Deduplicating with a Spreadsheet

Say you have a table with a lot of names, postal addresses, phone numbers and e-mail addresses and you want to remove duplicate rows in this table. Duplicates may be spelled exactly the same, but may also be spelled somewhat different, but still describe the same real world individual or company.

You can do the deduplicating with a spreadsheet.

In old times some spreadsheets had a limit of number of rows to be processed like the 64,000 limit in Excel, but today spreadsheets can process a lot of rows.

In this case you may have the following columns:

  • Name (could be given name and surname or a company name)
  • House number
  • Street name
  • Postal code
  • City name
  • Phone number
  • E-mail address

What you do is that first you sort the sheet by name, then postal code and then street name.

Then you browse down all the rows and focus at one row at the time and from there looks up and down if the rows before or after seems to duplicates. If so, you delete all but one row being the same real world entity.

When finished with all the rows sorted by name, postal code and street name you make an alternate sort, because some possible duplicates may not begin with the same letters in the name field.

So what you do is that you sort the sheet by postal code and then street name and then house number.

Then you browse down all the rows and focus at one row at the time and from there looks up and down if the rows before or after seems to duplicates. If so, you delete all but one row being the same real world entity.

When finished with all the rows sorted by postal code, street name and house number you make an alternate sort, because some possible duplicates may not have the proper postal code assigned or the street name may not start with the same letters.

So what you do is that you sort the sheet by city name and then house number and then name.

Then you browse down all the rows and focus at one row at the time and from there looks up and down if the rows before or after seems to duplicates. If so, you delete all but one row being the same real world entity.

When finished with all the rows sorted by postal code, street name and house number you make an alternate sort, because some duplicates may have moved or have different addresses for other reasons .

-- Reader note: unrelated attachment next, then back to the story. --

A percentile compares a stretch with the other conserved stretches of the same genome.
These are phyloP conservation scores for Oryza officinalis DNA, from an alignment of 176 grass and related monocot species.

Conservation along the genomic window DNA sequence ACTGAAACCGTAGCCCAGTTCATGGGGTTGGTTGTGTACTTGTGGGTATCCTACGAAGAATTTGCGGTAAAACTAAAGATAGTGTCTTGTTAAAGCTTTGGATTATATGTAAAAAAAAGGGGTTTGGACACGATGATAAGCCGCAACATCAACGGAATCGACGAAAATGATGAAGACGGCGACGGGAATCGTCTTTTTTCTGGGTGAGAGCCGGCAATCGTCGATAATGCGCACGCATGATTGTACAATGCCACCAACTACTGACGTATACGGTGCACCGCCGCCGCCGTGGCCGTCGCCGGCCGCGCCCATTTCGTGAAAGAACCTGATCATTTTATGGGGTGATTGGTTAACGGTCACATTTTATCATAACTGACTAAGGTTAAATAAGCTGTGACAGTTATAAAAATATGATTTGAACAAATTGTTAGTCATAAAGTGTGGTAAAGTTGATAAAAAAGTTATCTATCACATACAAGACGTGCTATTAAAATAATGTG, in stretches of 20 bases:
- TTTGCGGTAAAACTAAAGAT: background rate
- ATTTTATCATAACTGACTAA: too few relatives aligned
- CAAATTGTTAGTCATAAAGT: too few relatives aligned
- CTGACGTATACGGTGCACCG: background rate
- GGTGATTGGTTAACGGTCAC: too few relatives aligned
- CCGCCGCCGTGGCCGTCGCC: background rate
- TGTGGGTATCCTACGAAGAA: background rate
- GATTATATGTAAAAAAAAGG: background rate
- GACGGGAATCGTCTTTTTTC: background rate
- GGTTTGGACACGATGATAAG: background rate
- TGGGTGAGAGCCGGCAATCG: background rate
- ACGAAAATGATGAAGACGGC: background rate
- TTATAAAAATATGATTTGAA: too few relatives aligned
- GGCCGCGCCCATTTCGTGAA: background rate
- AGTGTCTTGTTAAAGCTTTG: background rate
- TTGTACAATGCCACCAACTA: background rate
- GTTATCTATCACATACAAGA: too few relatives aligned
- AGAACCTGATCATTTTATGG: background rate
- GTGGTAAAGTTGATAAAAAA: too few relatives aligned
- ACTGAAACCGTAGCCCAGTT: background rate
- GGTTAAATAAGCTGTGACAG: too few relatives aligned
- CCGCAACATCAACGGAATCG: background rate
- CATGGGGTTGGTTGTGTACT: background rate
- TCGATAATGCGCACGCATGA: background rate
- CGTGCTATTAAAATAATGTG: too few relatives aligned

So what you do is that you sort the sheet by phone number, then by name and then by postal code.

Then you browse down all the rows and focus at one row at the time and from there looks up and down if the rows before or after seems to duplicates. If so, you delete all but one row being the same real world entity.

When finished with all the rows sorted by phone number, name and then by postal code you make an alternate sort, because some duplicates may not have a phone number or may have different phone numbers.

So what you do is that you sort the sheet by e-mail address, then by name and then by postal code.

Then you browse down all the rows and focus at one row at the time and from there looks up and down if the rows before or after seems to duplicates. If so, you delete all but one row being the same real world entity.

You may:

  • If you only have a few rows do this process within a few hours and possibly find all the duplicates
  • If you have a lot of rows do this process within a few years and possibly find some of the duplicates

PS: The better option is of course avoiding having duplicates in the first place. Unfortunately this is not the case in many situations – here is The Top 5 Reasons for Downstream Cleansing.

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4 thoughts on “Deduplicating with a Spreadsheet

  1. Paige Roberts 5th October 2010 / 15:25

    Nice article. Lots of data has been scrubbed with Excel, but this is the first time I’ve ever seen anyone write up the method.

    Trying to de-dupe with a spreadsheet could send you to a rubber room on large data sets, though. That’s why Pervasive came up with Data MatchMerge and did some partnering with Melissa Data and Experion for address completion info.

    It would be great if folks just didn’t make duplicate or incomplete entries, but doesn’t seem very practical to expect. Especially if you’re trying to merge two data sets, for example, when two companies merge (one of your 5 reasons).

    Paige

    • Henrik Liliendahl Sørensen 6th October 2010 / 06:31

      Thanks Paige. Yes, fortunately there are a lot of software packages like the Pervasive Data MatchMerge Solution that will make the described process faster and better than battling with a spreadsheet.

  2. John Owens 6th October 2010 / 10:17

    Nicely Explained, Henrik

    One slight modification that I would suggest is to add another column called “Status” and, when a row ought to be deleted, enter a “D” in this column.

    Values with “D” in this column can be excluded from the next sort using an auto filter on the column with a “custom filter” set to “does not equal” and D in the the adjacent box.

    This a) avoids rows being inadvertently deleted and b) allows you to “undelete” and step back by simply removing the value D from the status column.

    When all rows have been finally sorted, then all those rows with value D in the Status column can be deleted.

    Regards
    John

    • Henrik Liliendahl Sørensen 6th October 2010 / 10:46

      Thanks John. Good advice for those choosing the spreadsheet path.

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